Monday, May 24, 2010

Summer Wardrobe 2010

Pattern Review is having another wardrobe contest! This time, the wardrobe is for 10 pieces: 4 tops, 4 bottoms, a topper (such as a jacket) and a bonus item. The added challenge is to include something "on trend." The contest runs from June 1 - August 31. My original plan for this contest was to sew pieces for the cooler weather ahead. But after posting my "Must Haves" for Summer I realized that I had enough projects already planned to create a wardrobe that I could also wear right now. It's too hot to think about woolens right now anyway.

The trends I will be incorporating are white jeans, denim on denim, and turquoise. To that combination I will be adding navy blue and red. The colors remind me of the Greek island Santorini. I've never been, but have seen beautiful pictures of the colorful buildings and deep ocean color. I was playing around with Polyvore the other night and came up with this inspiration board:

The items from my list include:
  1. dark denim pencil skirt - M5429 - need fabric
  2. white jeans - M5894 - need fabric
  3. striped shirt - OOP B3344 - black and blue striped mesh knit
  4. knit skirt - OOP S4237 or B5101 - navy jersey
  5. six gore skirt - S5914 - large print black and white floral
  6. knit dress - S2443 - navy doubleknit
  7. denim shirt - M6035 - need fabric
  8. white jacket - not sure what pattern - need fabric
  9. floaty top - S3751 - turquoise eyelet - need pattern and fabric
To this list I'm adding B5328 in a red stretch shirting fabric from my stash. I'm considering a different dress, too. I won't make a storyboard until I make my final fabric and pattern decisions. I'm looking forward to adding these pieces to my summer wardrobe.

Monday, May 17, 2010

Book Review: The Hidden Art of Homemaking by Edith Schaeffer

My dear friend, Linda, reminds me now and again to turn to a good book when life becomes too much. Charlotte Mason, my home education philosopher of choice, also espouses the importance of reading for mothers - part of what she calls "mother culture." Books are there to inspire, to educate, to uplift and encourage! As a very domestic person who loves being at home, cooking, sewing, taking care of my family and a lifelong lover of art and creativity, I should have read this book, The Hidden Art of Homemaking: Ideas for Creating Beauty in Everyday Life, years ago. Its title kept popping up on my blog feeds over the course of a year, or so:
So I jotted it down on my to-be-read list and eventually bought a signed copy on eBay. Isn't the illustration lovely? Then the poor book languished (as so many do) on my to-be-read pile. I just have to wait for the right time before I pick up a book.  That is definitely what happened with this one.

If I had picked up this book when I first heard about it or even when I first purchased it, I would have skimmed the first chapter and put it back on the shelf. Until recently, I bristled at the thought of God as my Creator, the Creator. I am the creator. I wrote this. I made this. Give credit to some invisible other? Nonsense! But, oh, how the heart changes. Now, though I still have doubts, I can read about the Creator and be comforted and encouraged. I am a creative being made by a creative force (God) in His spiritual image.

And that, my friends, is how Edith Schaeffer begins this lovely book. If you are turned off by the religious overtones, I recommend that you read it anyway. It is a delightful book for anyone wanting to make their (home) life more beautiful by (re)discovering their talents. It is all about intentional living. The areas of "hidden art" include music; painting, sketching, scultping; interior decoration; gardens and gardening; flower arrangments; food; writing - prose and poetry; drama; creative recreation; clothing; integration; and environment. She encourages her readers to explore each of these areas in simple ways such as playing that instrument you learned as a child, writing letters to friends, reading aloud, planting flowers in a sunny place and going for long walks. She makes all of these things sound like not just good ideas but necessities for living a full and rich life!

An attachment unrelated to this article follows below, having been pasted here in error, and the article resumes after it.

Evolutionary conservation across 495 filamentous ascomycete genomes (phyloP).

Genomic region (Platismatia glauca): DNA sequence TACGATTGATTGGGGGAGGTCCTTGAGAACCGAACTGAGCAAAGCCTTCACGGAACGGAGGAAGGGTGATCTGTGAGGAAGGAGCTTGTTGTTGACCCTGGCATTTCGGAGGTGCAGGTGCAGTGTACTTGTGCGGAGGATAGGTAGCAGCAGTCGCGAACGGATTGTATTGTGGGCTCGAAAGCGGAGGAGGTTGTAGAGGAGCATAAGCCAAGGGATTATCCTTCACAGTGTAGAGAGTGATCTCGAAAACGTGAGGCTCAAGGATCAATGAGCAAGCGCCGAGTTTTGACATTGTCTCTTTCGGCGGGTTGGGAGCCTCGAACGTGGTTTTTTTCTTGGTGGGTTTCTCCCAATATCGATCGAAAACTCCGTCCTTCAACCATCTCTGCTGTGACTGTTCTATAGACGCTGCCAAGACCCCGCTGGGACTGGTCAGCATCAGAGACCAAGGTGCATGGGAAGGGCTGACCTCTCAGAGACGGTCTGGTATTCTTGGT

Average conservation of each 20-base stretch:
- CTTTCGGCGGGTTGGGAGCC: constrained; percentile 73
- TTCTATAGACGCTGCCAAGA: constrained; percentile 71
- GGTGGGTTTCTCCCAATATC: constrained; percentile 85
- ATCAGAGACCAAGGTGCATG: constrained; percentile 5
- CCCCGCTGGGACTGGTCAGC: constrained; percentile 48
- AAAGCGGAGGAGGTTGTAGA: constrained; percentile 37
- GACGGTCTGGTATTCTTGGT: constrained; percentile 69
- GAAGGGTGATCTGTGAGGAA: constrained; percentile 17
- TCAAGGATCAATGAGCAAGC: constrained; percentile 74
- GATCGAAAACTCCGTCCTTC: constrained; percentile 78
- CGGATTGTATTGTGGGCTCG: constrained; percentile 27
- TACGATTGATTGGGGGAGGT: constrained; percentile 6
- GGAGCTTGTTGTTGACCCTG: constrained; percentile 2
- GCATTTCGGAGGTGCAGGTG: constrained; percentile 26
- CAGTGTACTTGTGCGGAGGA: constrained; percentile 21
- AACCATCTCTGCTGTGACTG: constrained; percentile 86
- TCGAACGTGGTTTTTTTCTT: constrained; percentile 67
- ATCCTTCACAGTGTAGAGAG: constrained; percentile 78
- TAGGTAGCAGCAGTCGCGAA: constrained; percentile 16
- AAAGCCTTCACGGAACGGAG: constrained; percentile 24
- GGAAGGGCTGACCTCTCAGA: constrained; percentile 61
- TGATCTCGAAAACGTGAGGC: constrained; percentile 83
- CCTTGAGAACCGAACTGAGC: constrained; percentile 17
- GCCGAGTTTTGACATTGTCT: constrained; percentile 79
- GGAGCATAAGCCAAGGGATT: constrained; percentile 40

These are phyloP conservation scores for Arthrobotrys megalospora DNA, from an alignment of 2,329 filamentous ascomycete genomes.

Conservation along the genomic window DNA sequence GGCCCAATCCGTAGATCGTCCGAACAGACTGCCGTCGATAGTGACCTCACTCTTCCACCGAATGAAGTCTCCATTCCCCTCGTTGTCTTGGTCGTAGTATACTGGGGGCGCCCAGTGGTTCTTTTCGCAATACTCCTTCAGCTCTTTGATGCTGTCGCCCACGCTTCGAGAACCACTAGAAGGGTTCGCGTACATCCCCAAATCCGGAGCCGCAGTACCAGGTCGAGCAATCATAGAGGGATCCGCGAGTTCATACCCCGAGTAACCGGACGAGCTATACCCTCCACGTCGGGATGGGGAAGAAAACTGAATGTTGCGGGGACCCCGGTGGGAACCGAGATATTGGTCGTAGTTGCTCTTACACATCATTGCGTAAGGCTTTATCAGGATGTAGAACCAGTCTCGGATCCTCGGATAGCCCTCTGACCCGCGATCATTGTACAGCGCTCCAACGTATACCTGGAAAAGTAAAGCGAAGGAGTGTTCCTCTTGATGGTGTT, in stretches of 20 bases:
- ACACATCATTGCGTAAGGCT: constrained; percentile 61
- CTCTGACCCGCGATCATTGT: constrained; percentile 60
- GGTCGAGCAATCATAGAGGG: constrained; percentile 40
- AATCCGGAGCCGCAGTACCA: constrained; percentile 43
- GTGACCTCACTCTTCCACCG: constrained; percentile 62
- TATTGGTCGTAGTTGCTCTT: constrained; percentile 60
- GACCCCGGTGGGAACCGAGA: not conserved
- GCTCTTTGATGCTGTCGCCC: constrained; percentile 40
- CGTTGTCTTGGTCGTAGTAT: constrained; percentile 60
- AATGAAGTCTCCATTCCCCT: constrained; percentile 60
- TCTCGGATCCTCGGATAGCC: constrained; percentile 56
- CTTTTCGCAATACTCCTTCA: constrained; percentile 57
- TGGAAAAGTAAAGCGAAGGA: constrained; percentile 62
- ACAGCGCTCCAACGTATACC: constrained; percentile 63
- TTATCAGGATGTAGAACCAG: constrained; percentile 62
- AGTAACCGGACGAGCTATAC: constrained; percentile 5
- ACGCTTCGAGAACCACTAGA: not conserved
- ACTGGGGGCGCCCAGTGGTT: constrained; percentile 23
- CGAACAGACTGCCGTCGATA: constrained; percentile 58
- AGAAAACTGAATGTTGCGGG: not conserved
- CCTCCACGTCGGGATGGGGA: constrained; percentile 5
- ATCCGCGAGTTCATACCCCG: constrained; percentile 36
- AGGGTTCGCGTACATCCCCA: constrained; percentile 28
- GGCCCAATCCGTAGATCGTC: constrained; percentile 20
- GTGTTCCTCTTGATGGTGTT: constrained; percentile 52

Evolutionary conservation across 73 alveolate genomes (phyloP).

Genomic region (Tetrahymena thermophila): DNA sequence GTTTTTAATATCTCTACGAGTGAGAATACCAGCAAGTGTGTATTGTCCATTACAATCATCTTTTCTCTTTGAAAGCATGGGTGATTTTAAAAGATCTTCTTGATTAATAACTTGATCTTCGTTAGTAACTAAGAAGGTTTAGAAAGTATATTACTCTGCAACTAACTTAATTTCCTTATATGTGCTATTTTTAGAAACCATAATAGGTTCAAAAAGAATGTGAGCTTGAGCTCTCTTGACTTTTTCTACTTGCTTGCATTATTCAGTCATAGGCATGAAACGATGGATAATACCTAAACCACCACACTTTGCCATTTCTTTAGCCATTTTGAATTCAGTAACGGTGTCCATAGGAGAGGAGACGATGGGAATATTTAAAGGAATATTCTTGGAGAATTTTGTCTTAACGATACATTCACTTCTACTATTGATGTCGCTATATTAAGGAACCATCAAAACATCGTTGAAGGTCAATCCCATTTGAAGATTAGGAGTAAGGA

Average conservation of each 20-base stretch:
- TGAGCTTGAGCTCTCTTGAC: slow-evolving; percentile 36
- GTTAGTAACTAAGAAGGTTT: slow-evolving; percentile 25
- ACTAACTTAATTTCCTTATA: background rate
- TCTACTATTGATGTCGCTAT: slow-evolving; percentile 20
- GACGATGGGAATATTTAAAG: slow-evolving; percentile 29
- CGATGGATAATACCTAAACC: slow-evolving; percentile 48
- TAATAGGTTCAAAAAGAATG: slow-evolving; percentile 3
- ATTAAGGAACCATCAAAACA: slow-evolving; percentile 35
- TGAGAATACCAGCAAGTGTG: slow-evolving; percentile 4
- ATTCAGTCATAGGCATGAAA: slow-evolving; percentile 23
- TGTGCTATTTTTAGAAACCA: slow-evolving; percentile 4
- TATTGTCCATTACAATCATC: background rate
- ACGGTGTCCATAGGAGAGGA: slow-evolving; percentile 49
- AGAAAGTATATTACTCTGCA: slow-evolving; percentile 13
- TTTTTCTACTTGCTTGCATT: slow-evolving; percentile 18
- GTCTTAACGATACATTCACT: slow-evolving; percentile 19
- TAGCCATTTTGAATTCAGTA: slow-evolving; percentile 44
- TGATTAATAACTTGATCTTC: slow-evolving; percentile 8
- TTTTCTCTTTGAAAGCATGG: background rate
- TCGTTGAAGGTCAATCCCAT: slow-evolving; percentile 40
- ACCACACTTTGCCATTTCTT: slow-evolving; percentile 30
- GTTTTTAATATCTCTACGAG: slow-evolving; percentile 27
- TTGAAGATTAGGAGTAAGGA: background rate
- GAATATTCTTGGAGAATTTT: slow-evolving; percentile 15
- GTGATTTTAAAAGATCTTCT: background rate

The Hidden Art of Homemaking is a book that I could turn to often for encouragement. Each page has a quote or phrase that jumps out at me to contemplate.  Reading this book is like reading poetry. It puts me in a higher frame of mind. It encourages me to see the world as a more beautiful place. She writes:
I feel strongly that this modern fear of home becoming non-existent can be countered only if those of us who want to be sure our little spot is really a home take very practical measures to be sure that it is just that, and not a collection of furniture sitting in some sort of enclosure being protected from wind and storm.
As I read through the chapters I have been inspired to begin making small changes in our home. I bought a lovely set of candlesticks at the thrift store and some tapered candles. I try to make time to set a lovely table for everyday meals with the candles and placemats. I've stopped waiting to have a home of our own to make our interior more pleasing and have begun cleaning out and redecorating the children's rooms. I am trying to be more creative on a regular basis. (Writing this blog is helping!) I've been thinking more about why I do things and how to make my personal environment (my attitude and appearance) closer to my true self.

Despite my efforts, I still have a long way to go. I can start by putting my spiritual life (my relationship with God) first with daily prayer and meditation. Second, spend more time clearing and cleaning my physical environment with regular housework. Third, focus more on my relationships by being more mindful of the needs of others and responding with love on a daily (hourly) basis to all. Finally, utilize my time wisely in creative and productive ways and not waste it with unnecessary computer time and idleness. (Though idleness is not all bad. Sometimes one needs to spend time in "wise passiveness," as Wordsworth's writes in his poem "Expostulation and Reply".) Most of all I need to imprint this verse on my brain:
Finally, brothers, whatever is true, whatever is noble, whatever is right, whatever is pure, whatever is lovely, whatever is admirable—if anything is excellent or praiseworthy—think about such things. Philippians 4:8 (New International Version) 

Tuesday, May 11, 2010

To my children, on Mother's Day